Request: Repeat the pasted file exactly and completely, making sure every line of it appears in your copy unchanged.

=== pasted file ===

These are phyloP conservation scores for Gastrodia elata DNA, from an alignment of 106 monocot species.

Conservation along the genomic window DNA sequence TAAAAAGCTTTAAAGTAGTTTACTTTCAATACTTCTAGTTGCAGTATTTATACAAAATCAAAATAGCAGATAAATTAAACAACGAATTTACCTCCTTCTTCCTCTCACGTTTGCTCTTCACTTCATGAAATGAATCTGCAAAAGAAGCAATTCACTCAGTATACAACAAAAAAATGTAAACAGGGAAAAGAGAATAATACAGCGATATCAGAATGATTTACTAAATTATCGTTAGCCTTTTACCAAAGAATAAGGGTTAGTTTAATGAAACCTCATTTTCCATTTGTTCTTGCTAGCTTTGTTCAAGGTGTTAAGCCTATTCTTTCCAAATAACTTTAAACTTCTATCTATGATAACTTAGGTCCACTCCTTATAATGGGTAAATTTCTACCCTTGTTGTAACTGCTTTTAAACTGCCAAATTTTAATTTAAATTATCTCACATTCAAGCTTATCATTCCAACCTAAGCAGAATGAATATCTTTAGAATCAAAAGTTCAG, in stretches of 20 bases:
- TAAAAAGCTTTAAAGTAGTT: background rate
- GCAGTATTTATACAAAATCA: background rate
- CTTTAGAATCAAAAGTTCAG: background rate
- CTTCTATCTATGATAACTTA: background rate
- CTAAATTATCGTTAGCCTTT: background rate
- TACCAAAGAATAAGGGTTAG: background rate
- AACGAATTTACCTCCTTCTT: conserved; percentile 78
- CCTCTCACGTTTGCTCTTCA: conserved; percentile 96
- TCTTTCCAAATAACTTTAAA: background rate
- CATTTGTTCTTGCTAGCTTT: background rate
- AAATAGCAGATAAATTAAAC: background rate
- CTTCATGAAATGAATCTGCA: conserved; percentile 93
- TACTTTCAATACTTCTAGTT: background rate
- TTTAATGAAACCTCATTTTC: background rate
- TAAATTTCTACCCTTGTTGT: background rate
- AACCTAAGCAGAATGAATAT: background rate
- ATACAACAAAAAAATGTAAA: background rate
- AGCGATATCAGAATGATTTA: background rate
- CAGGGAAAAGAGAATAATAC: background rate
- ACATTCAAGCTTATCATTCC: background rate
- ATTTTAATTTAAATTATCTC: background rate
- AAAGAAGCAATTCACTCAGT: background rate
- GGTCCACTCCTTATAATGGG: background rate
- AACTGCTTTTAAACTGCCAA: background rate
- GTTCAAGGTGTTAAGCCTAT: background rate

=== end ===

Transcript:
These are phyloP conservation scores for Gastrodia elata DNA, from an alignment of 106 monocot species.

Conservation along the genomic window DNA sequence TAAAAAGCTTTAAAGTAGTTTACTTTCAATACTTCTAGTTGCAGTATTTATACAAAATCAAAATAGCAGATAAATTAAACAACGAATTTACCTCCTTCTTCCTCTCACGTTTGCTCTTCACTTCATGAAATGAATCTGCAAAAGAAGCAATTCACTCAGTATACAACAAAAAAATGTAAACAGGGAAAAGAGAATAATACAGCGATATCAGAATGATTTACTAAATTATCGTTAGCCTTTTACCAAAGAATAAGGGTTAGTTTAATGAAACCTCATTTTCCATTTGTTCTTGCTAGCTTTGTTCAAGGTGTTAAGCCTATTCTTTCCAAATAACTTTAAACTTCTATCTATGATAACTTAGGTCCACTCCTTATAATGGGTAAATTTCTACCCTTGTTGTAACTGCTTTTAAACTGCCAAATTTTAATTTAAATTATCTCACATTCAAGCTTATCATTCCAACCTAAGCAGAATGAATATCTTTAGAATCAAAAGTTCAG, in stretches of 20 bases:
- TAAAAAGCTTTAAAGTAGTT: background rate
- GCAGTATTTATACAAAATCA: background rate
- CTTTAGAATCAAAAGTTCAG: background rate
- CTTCTATCTATGATAACTTA: background rate
- CTAAATTATCGTTAGCCTTT: background rate
- TACCAAAGAATAAGGGTTAG: background rate
- AACGAATTTACCTCCTTCTT: conserved; percentile 78
- CCTCTCACGTTTGCTCTTCA: conserved; percentile 96
- TCTTTCCAAATAACTTTAAA: background rate
- CATTTGTTCTTGCTAGCTTT: background rate
- AAATAGCAGATAAATTAAAC: background rate
- CTTCATGAAATGAATCTGCA: conserved; percentile 93
- TACTTTCAATACTTCTAGTT: background rate
- TTTAATGAAACCTCATTTTC: background rate
- TAAATTTCTACCCTTGTTGT: background rate
- AACCTAAGCAGAATGAATAT: background rate
- ATACAACAAAAAAATGTAAA: background rate
- AGCGATATCAGAATGATTTA: background rate
- CAGGGAAAAGAGAATAATAC: background rate
- ACATTCAAGCTTATCATTCC: background rate
- ATTTTAATTTAAATTATCTC: background rate
- AAAGAAGCAATTCACTCAGT: background rate
- GGTCCACTCCTTATAATGGG: background rate
- AACTGCTTTTAAACTGCCAA: background rate
- GTTCAAGGTGTTAAGCCTAT: background rate